Demetri Martin Opens Up About Making the Leap From Stand-Up Comedian to Film Director
Courtesy of AEG
Demetri Martin performs at the Majestic Theatre on Thursday, June 15.
Between national tour dates and pesky deadlines for his third book, If It's Not Funny, It's Art — due out later this year — comedian Demetri Martin has a pretty hectic schedule. Last year, he decided to complicate his life further by writing, directing and starring in his first film, Dean.
"I knew it would be challenging, but I didn't know I was in for such a marathon," Martin says.
Martin continued to tour while he worked on the film's post-production. He couldn't accept the award his movie won at Tribeca in New York for best narrative feature because he was performing a stand-up show in San Francisco.
"It's a small movie, but, yeah, it's taken quite a bit of time, especially since it went to [the Tribeca Film Festival] last year," Martin says. "So that felt like a finish line of sorts but for a good
Martin says he is still learning how to maintain a sense of balance following his film's national release earlier this month. He's also a husband, a father and an acclaimed stand-up on his Let's Get Awkward tour, which includes a stop at the Majestic Theatre in Dallas on Thursday.
"It's been a bit of a balancing act, but that's also our world today," he says. "Everybody's busy, and it's hard to prioritize some things, to know where your attention needs to be."
Dean is the story of an artist who is struggling after the loss of his mother. The experience of his father, played by Oscar winner Kevin Kline, parallels his own. Kline's character wants to sell the family home because he can't deal with being alone.
"As a movie fan, the first idea that I was excited about when I started trying to think of movie ideas were like kind of high-concept ideas, I guess you could say, with sci-fi elements or something else," Martin says. "Then I learned quickly if I'm going to try and make a movie, I'm not going to get money to make one of those. So if I had a small idea, I'd have a chance to make this, and if I actually got the money to be a first-time director, I'd have a shot at doing it well and doing it the best I can, so I could learn as I'm doing it."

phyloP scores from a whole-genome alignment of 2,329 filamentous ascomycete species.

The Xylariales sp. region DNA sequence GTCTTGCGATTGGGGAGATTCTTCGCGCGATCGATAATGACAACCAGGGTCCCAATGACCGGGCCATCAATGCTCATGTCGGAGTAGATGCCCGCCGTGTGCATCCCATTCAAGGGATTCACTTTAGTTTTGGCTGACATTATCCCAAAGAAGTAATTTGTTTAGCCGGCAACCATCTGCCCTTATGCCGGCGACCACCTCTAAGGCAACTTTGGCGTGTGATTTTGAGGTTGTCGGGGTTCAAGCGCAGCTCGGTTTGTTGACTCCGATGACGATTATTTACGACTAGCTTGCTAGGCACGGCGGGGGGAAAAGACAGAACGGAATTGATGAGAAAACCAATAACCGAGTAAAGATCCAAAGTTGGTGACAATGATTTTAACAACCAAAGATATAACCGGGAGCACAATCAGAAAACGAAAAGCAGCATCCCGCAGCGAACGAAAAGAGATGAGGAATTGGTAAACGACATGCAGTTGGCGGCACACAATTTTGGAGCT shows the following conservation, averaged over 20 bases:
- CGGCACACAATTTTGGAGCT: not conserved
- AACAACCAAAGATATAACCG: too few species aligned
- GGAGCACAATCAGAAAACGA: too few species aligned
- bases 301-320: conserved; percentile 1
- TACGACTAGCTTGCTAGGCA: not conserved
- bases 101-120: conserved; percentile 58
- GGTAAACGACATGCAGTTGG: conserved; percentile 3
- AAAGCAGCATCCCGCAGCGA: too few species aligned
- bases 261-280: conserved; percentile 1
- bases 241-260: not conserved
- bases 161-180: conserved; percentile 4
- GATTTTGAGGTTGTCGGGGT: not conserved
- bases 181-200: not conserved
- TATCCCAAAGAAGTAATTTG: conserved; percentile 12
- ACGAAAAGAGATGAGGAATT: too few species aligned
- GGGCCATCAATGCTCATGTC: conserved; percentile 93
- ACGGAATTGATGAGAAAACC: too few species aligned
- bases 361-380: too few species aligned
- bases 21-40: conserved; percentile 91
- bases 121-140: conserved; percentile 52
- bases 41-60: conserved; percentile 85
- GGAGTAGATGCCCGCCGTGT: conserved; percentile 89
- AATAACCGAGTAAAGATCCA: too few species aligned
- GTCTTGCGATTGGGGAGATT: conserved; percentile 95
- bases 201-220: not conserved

Martin says his movie isn't autobiographical, but he drew from some of his personal experiences. He wanted to challenge himself to tackle a fictitious story and make it feel real.
"It was more like looking at my own experience and figuring out what's the story I could tell," he says. "I don't tell my life story here. I know my experience of losing my dad when I was 20 and what my family went through and all of that. Now some years have passed, so I felt like I have a little distance from that and I can talk about what my experience was, like losing somebody and talking about grief and some of that stuff."
Martin says he doesn't like to get too personal with his storytelling or his comedy because the reactions are more rewarding when they're to things he created, whether screenplays or jokes for his act.
"What I like about telling jokes is it's personal because it's how I think and I'm trying hard to share my ideas, and it doesn't feel so much like it's about me," Martin says. "It's about the material. That's how it feels to me. So that makes it easier for me to do it longer, and it takes longer for me to get sick of the stuff because it's not my story. It's just my ideas."
Demetri Martin, 8 p.m. Thursday, The Majestic Theatre, 1925 Elm Street, axs.com, $35-$65.
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